Right after my graduation from college, I took a short trip to New York and stayed with my aunt Roseanne and uncle Robert in Bronxville for a few days. Both my aunt and uncle are excellent cooks. My uncle is both an investment banker and a barbecue aficionado, who owns a smoker the size of my car and regularly caters foodie events. My aunt is a marvelous baker and has a special gift for delicate, flaky pie crusts. I marveled over their extensive collection of cookbooks when I was in their home. I also ate very well.
Cut to a few days later and I found myself back at home in San Diego with a large Amazon box waiting for me. It was full of cookbooks- a graduation present from Aunt Roseanne and Uncle Robert.
Not only does my aunt have a gift for pie crusts, she has a gift for giving gifts.
The other night, I asked Daniel to tell me what he'd like for dinner. Without hesitating, he asked for roast chicken, potatoes gratin, and chocolate chip cookies. I knew how to roast a chicken, and I had a great recipe for chocolate chip cookies, but I'd never made potatoes gratin before. In recent months, I've found myself mainly cooking from food blogs- but after my recent disaster with the gateaux bastilles, I decided I should go back to the tried-and-true and cook more from my fabulous stash of cookbooks.
Enter Bistro Cooking by Patricia Wells.
I love Patricia Wells. My parents have her At Home in Provence cookbook, which is home to one of my most beloved desserts ever- a honey almond tart with fresh raspberries. But I'd never made anything from Bistro Cooking (the shame!) and decided that it was high time to change that.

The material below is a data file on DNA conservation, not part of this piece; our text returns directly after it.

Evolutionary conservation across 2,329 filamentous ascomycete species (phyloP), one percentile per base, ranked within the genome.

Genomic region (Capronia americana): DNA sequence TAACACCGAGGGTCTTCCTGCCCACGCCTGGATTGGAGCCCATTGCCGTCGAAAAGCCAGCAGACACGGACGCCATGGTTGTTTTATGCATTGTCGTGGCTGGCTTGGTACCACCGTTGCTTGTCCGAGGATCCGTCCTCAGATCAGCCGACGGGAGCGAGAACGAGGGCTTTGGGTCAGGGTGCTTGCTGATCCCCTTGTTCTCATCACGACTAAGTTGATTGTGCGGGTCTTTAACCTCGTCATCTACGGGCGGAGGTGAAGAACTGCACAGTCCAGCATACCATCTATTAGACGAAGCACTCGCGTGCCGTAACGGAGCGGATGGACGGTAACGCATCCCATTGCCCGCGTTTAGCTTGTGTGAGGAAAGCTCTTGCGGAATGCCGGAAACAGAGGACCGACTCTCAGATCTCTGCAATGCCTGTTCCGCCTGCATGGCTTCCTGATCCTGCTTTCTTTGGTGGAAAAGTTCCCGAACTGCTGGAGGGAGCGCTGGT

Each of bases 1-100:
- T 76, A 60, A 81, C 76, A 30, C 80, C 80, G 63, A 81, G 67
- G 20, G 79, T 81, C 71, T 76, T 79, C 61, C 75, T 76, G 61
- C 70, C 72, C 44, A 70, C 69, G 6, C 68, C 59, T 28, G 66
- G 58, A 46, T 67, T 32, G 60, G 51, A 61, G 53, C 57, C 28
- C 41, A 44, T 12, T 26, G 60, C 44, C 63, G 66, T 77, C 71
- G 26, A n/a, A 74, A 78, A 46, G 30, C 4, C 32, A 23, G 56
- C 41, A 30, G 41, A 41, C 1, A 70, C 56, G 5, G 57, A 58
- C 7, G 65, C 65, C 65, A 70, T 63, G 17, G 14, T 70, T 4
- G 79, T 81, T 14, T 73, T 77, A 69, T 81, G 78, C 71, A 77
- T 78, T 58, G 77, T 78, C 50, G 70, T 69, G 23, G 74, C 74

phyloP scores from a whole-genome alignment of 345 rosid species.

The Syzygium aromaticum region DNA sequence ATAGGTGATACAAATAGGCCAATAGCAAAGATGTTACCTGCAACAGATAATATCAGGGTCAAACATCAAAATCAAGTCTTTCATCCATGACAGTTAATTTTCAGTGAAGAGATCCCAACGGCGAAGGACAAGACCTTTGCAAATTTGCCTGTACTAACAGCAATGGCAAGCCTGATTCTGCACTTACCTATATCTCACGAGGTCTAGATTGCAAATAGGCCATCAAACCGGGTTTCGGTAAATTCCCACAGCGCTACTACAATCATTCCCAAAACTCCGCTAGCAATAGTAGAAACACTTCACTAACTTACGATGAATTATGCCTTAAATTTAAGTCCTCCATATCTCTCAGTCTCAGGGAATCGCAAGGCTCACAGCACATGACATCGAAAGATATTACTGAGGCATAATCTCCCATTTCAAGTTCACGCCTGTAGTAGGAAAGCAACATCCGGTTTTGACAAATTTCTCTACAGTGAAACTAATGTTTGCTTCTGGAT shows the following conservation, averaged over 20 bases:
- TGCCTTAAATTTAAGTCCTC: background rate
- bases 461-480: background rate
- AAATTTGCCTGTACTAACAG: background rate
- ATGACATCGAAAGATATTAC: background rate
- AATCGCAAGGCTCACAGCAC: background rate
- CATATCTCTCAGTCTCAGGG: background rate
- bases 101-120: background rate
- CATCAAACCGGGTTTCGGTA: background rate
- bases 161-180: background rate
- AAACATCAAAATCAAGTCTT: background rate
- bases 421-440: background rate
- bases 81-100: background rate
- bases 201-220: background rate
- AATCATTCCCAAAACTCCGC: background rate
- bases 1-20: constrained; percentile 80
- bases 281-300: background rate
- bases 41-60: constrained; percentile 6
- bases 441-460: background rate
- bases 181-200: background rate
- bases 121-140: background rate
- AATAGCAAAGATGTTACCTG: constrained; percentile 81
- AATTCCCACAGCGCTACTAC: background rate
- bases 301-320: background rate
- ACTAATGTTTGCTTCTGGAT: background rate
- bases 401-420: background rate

There are no fewer than six recipes for potatoes gratin in Bistro Cooking. Some include onions and lardons, while others add nutmeg and bay leaf. I decided to make the very first one- the most basic, Gratin Dauphinois Madame Cartet. I served it alongside roast chicken and a simple green salad. Daniel provided the wine.
It was delicious, and it made for a perfect evening, of simple, wholesome food. It also made me all the more eager to begin a more thorough exploration of my cookbook library. Bon appetit!
Gratin Dauphinois Madame Cartet
1 garlic clove, cut in half
2 lbs. baking potatoes, peeled and thinly sliced
1 cup grated Gruyere
1 cup creme fraiche*
Preheat oven to 350F
Rub the inside of a 6-cup gratin dish with the cut side of the garlic clove
Layer half of the potatoes in the bottom of the gratin dish. Spread half of the creme fraiche over the top and then sprinkle with half of the cheese and season with salt.
Repeat the previous step with remaining potatoes, creme fraiche, cheese and salt.
Bake for 50-60 minutes, until the top is golden brown.
*I actually used a 1/2 cup of creme fraiche and a 1/2 cup of heavy cream, because that's what I had in the refrigerator. It turned out just peachy.